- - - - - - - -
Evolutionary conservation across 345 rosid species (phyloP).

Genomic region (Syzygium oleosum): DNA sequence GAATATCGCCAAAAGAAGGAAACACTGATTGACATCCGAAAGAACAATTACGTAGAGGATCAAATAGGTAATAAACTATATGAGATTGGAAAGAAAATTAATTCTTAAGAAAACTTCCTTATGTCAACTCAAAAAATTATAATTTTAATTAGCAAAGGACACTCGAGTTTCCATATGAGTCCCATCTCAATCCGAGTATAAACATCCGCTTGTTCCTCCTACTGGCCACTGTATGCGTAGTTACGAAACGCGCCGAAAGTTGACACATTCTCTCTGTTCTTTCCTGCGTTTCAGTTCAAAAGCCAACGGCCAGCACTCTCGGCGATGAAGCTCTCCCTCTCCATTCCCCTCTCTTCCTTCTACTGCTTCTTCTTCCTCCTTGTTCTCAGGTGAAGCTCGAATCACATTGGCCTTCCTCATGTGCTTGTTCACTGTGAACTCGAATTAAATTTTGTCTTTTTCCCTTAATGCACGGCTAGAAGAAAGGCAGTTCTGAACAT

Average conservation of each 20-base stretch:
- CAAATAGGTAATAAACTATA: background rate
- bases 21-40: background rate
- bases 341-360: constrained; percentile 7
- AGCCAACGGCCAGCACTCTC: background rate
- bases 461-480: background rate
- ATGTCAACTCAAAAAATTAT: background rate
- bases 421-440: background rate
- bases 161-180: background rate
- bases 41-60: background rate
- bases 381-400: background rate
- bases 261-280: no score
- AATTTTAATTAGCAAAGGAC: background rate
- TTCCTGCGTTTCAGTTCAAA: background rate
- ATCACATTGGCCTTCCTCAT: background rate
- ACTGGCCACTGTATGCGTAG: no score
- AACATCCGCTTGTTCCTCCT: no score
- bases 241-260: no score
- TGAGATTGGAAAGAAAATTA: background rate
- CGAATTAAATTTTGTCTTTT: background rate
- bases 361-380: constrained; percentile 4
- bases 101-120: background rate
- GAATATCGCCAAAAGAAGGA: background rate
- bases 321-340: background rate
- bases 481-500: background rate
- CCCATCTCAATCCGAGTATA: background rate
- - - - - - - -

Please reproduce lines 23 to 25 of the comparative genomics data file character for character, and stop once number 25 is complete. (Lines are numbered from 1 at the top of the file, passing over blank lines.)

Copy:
- bases 361-380: constrained; percentile 4
- bases 101-120: background rate
- GAATATCGCCAAAAGAAGGA: background rate